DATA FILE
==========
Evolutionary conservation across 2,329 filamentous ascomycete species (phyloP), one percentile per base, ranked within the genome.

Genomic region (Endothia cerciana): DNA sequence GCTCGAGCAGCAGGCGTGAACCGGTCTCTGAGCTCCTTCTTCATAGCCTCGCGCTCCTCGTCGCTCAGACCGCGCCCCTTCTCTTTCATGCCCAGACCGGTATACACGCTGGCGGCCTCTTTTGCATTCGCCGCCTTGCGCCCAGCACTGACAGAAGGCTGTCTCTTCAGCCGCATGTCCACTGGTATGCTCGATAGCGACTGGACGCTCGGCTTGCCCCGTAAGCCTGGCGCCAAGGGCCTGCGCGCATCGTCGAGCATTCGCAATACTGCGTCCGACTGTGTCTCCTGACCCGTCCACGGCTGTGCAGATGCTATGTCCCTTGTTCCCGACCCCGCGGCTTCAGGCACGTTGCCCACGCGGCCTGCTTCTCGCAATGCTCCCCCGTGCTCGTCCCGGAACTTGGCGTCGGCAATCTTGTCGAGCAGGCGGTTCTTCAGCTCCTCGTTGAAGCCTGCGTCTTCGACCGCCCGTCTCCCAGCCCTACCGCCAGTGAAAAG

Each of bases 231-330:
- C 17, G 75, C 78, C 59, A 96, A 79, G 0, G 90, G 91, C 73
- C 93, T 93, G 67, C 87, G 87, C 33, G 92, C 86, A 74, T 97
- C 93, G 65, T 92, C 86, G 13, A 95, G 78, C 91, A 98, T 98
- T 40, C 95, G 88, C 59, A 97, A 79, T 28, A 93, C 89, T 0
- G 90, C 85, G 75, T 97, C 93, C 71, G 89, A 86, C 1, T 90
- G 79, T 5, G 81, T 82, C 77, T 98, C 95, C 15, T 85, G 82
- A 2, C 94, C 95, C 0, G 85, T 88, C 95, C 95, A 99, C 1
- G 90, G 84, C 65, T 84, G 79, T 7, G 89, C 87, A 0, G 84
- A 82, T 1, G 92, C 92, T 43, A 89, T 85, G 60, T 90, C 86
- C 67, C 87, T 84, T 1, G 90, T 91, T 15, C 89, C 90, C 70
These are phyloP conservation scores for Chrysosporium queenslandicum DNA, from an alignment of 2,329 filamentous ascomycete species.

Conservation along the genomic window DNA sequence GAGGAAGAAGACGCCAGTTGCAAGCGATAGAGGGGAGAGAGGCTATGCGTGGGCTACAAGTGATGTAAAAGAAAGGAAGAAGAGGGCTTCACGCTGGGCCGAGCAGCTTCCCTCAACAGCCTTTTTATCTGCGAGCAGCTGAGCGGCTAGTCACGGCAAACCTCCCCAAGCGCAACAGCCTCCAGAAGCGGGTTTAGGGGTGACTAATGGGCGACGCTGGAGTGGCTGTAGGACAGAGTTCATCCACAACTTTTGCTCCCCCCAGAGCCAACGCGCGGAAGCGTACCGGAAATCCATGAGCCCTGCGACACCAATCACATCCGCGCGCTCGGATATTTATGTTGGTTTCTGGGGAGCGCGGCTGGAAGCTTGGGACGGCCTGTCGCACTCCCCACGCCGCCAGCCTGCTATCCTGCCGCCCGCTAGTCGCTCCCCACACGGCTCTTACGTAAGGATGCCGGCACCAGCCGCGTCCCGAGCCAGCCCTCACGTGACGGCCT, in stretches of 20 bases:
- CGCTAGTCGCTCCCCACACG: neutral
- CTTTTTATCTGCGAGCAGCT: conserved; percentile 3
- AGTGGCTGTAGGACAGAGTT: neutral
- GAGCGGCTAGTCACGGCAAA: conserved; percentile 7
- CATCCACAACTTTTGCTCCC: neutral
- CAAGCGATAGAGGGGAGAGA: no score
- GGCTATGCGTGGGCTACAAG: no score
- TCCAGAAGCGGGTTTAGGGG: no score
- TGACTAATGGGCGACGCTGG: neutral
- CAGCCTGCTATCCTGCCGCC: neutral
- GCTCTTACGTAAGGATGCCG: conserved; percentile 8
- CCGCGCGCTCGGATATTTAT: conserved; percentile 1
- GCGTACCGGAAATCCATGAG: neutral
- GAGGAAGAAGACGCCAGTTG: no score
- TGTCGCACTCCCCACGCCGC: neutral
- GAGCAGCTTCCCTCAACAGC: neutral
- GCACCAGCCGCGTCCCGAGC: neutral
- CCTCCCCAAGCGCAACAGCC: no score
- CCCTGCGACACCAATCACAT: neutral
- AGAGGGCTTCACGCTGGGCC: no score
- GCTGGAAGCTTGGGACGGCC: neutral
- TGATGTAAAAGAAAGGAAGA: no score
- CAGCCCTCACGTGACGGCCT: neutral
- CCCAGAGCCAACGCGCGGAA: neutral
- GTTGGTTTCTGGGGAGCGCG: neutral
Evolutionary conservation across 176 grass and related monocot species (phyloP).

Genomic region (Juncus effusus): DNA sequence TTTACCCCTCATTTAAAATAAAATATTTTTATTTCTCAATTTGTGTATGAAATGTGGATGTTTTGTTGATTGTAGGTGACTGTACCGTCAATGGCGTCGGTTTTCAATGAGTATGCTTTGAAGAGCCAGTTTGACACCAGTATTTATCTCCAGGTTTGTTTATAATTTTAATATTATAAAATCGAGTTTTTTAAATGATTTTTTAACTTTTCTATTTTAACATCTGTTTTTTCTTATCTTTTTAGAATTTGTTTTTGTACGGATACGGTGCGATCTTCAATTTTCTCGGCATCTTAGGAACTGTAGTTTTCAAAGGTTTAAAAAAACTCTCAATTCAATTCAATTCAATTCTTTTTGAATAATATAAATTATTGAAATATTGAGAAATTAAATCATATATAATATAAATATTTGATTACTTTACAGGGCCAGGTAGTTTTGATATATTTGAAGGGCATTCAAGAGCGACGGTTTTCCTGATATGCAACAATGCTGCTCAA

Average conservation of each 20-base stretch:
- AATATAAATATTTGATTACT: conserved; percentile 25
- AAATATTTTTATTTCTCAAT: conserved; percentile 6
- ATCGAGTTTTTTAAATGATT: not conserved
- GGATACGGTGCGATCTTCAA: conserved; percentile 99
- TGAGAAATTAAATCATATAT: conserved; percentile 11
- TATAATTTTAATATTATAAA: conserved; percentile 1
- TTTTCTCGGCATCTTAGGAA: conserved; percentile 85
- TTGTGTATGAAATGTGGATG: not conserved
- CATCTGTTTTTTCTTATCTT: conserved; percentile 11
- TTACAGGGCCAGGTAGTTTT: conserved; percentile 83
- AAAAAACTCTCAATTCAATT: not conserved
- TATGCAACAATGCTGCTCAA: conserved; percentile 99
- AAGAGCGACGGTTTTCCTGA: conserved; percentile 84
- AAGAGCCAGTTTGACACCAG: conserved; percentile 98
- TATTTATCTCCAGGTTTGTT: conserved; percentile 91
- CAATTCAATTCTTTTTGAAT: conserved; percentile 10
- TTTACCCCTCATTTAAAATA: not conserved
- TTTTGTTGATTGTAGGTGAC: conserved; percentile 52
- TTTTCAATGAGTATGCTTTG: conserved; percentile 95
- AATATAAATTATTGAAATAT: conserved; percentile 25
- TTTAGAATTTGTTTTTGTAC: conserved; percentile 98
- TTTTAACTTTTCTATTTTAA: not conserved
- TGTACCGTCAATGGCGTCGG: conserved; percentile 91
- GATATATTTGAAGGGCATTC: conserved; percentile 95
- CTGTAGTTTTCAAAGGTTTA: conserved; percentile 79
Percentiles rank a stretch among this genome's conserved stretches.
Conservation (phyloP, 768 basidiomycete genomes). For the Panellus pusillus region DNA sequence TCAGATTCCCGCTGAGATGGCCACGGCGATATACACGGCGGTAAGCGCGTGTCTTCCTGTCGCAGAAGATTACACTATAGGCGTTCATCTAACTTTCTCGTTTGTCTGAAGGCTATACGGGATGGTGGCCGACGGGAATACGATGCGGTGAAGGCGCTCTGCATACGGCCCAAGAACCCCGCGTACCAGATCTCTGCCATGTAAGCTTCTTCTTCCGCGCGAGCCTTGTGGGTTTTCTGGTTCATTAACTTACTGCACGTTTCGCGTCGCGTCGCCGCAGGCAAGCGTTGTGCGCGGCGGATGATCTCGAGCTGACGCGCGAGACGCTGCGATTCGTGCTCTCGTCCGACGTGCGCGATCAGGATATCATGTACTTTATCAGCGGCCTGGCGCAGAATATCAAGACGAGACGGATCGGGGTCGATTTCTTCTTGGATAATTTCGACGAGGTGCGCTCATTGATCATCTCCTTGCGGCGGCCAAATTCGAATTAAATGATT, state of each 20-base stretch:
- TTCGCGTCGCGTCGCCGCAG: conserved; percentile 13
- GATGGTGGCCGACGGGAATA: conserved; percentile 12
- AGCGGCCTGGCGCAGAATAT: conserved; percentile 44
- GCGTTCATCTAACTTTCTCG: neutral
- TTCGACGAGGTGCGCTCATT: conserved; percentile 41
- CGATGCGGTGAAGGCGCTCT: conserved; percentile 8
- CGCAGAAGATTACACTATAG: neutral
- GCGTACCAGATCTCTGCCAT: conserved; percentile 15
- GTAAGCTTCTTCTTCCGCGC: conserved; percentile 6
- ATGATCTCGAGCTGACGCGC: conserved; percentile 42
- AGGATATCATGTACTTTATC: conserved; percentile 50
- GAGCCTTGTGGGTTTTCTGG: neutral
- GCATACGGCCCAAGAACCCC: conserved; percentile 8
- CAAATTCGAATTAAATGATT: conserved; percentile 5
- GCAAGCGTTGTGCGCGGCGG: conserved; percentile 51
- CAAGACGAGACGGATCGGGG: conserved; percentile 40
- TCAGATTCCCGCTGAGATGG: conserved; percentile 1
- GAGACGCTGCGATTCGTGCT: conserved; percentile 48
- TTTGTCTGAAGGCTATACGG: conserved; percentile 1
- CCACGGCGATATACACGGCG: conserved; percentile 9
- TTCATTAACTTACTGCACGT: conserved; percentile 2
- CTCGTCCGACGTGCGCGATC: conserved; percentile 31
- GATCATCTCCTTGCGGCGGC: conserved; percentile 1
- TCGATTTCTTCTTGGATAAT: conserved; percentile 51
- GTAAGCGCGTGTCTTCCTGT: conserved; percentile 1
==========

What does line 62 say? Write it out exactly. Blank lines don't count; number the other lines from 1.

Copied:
- TTTTCAATGAGTATGCTTTG: conserved; percentile 95